By Mail Foreign Service
Last updated at 6:20 PM on 21st January 2010
The U.S. has begun preparing Guantanamo Bay for Haitians migrants in case of a mass exodus spurred by the earthquake.
Officials confirmed that about 100 tents, each capable of holding 10 people, have been erected already.
They have more than 1,000 more on hand in case waves of Haitians leave their homeland and are captured at sea.
Desperate: Thousands of Haitian refugees have crammed into temporary camps around the shattered country
Exodus: While many are in camps, thousands of others are trying to flee the island. The U.S. is preparing to house them in Guantanamo Bay
Navy Rear Admiral Thomas Copeman, who commands the site, said they had also tested toilets and were gathering supplies for refugees.
The migrants would be held on the opposite side of the base to the detention centre, where around 200 terrorism suspects are still being held.
They would be separated from prisoners by about two-and-a-half miles of water and would have no contact with prisoners.
The U.S. base in southeastern Cuba is also being used to transport supplies and personnel to the aid effort in Haiti, about 200 miles away.
In the early 1990s, it housed tens of thousands of Haitian boat people were held at Guantanamo until they could be sent home.
Workers have buried 10,000 earthquake victims in a mass grave in just one day as hopes dwindled of finding more survivors.
On a hill north of capital Port-au-Prince, men used earth-movers to shift tons of soil before the bodies were finally laid to rest.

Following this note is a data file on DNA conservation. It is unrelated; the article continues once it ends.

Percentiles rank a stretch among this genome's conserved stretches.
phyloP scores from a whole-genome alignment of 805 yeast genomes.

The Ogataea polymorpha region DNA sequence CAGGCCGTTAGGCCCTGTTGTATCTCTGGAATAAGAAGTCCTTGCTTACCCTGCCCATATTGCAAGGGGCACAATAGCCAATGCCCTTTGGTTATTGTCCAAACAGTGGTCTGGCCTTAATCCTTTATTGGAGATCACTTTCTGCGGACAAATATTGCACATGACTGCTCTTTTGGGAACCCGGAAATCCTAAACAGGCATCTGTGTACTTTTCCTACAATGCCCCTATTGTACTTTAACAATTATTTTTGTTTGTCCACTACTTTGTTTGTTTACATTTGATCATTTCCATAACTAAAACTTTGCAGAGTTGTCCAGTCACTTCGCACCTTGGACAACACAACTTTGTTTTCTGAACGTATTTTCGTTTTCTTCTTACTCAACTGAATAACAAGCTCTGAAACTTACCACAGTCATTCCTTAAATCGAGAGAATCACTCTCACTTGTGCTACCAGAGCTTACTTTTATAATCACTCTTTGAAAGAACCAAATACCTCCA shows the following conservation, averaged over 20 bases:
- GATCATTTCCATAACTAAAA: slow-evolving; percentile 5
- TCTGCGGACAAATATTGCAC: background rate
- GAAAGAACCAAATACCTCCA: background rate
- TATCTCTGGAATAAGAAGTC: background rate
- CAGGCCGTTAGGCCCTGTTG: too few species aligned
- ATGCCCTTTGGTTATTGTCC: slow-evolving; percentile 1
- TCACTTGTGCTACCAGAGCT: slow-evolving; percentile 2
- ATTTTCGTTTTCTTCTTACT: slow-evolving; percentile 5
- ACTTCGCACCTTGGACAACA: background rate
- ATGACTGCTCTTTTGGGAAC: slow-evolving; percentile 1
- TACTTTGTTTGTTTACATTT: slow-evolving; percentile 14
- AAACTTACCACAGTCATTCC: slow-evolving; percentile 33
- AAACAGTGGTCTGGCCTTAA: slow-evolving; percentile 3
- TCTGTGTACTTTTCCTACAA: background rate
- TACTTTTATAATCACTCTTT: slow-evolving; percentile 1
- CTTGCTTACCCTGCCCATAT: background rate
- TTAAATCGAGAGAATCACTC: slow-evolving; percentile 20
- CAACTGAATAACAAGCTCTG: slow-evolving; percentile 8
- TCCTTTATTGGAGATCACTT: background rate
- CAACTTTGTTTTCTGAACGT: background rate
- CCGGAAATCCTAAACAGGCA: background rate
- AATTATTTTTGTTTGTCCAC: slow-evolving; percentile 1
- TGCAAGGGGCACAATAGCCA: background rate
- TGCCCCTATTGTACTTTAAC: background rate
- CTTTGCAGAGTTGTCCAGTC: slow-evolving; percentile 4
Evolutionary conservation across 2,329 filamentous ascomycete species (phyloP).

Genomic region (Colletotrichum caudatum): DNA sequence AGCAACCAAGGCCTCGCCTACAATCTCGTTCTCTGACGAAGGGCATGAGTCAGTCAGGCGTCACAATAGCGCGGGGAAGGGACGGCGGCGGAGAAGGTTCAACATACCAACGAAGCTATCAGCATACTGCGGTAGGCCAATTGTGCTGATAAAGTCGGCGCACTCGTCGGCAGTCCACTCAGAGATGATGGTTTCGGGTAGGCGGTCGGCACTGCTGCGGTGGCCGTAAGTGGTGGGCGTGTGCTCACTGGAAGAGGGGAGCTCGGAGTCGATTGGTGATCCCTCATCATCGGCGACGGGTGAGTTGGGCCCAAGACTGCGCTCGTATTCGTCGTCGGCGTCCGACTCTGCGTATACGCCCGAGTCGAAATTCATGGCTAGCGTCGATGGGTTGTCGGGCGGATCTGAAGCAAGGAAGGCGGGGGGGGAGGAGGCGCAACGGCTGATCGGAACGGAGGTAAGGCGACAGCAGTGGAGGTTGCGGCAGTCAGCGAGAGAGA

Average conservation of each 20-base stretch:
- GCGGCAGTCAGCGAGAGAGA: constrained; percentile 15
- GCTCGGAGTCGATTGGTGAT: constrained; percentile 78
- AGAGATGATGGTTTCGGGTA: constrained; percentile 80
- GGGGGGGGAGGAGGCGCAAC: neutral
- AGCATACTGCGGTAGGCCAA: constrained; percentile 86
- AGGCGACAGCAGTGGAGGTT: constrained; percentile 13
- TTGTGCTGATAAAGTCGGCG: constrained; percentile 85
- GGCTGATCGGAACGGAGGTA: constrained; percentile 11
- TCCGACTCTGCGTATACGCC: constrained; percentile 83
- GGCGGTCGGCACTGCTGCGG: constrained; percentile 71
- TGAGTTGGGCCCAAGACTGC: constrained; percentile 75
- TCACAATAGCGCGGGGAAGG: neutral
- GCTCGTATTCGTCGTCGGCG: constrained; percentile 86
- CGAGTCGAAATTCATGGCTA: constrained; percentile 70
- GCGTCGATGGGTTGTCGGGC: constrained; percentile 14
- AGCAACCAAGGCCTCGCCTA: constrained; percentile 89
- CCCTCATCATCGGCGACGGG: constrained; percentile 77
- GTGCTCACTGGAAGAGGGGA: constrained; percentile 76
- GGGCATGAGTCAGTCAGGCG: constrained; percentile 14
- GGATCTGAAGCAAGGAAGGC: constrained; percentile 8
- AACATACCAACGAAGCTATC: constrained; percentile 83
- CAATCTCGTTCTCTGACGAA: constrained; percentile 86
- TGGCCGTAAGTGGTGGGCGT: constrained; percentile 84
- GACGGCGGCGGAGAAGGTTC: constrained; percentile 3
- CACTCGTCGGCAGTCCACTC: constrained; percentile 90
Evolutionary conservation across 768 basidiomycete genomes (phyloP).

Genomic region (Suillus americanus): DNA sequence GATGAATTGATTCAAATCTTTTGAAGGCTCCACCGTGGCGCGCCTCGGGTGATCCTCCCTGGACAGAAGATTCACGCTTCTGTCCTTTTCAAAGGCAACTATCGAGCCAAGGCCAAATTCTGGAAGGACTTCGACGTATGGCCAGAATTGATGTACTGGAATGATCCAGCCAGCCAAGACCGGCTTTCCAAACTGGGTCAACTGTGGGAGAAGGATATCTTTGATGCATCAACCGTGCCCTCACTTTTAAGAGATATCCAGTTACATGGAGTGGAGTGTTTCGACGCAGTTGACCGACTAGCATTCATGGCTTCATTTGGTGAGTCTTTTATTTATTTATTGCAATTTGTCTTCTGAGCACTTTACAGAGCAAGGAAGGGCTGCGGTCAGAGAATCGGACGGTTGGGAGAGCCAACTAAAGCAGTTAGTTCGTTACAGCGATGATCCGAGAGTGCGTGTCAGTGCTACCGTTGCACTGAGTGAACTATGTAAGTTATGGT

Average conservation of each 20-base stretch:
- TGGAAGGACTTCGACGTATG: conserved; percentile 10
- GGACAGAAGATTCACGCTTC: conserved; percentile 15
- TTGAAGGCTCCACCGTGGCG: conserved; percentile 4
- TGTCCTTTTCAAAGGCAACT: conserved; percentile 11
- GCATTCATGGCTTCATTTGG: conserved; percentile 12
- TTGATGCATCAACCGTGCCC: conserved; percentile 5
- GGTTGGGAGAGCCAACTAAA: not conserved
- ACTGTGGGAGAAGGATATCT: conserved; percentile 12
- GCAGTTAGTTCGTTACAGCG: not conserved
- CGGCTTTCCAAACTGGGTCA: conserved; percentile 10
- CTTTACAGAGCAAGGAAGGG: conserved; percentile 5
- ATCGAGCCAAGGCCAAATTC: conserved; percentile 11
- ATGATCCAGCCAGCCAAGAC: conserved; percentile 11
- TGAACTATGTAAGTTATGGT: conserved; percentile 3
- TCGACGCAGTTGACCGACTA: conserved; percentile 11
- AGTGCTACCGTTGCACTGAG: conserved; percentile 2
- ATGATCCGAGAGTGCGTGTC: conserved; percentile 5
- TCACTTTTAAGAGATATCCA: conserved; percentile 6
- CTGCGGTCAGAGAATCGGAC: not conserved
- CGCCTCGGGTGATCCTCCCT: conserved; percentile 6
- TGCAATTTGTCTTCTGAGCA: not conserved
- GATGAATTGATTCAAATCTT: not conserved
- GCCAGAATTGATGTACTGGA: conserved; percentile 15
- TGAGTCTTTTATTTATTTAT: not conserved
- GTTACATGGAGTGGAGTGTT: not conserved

Many had lain festering in the streets for more than a week. The sheer volume meant that there was no time for proper religious burials
Grave-diggers claimed that they were left traumatised by the never-ending flow of bodies. Around 80,000 people have already been buried.
‘I have seen so many children, so many children. I cannot sleep at night and, if I do, it is a constant nightmare,’ said Foultone Fequiert, 38, his face covered with a T-shirt against the overwhelming stench.
‘I received 10,000 bodies yesterday alone,’ said Fequiert.
Death toll: Thousands of Haiti’s earthquake victims are buried here in this mass grave in Titanyen
Burial: A family follows a funeral procession in the Port-au-Prince
Desolate: A woman walks down a devastated street in Port-au-Prince, reduced to rubble by the earthquake
Aid workers warned today that the death toll – currently estimated at 200,000 – is likely to rise.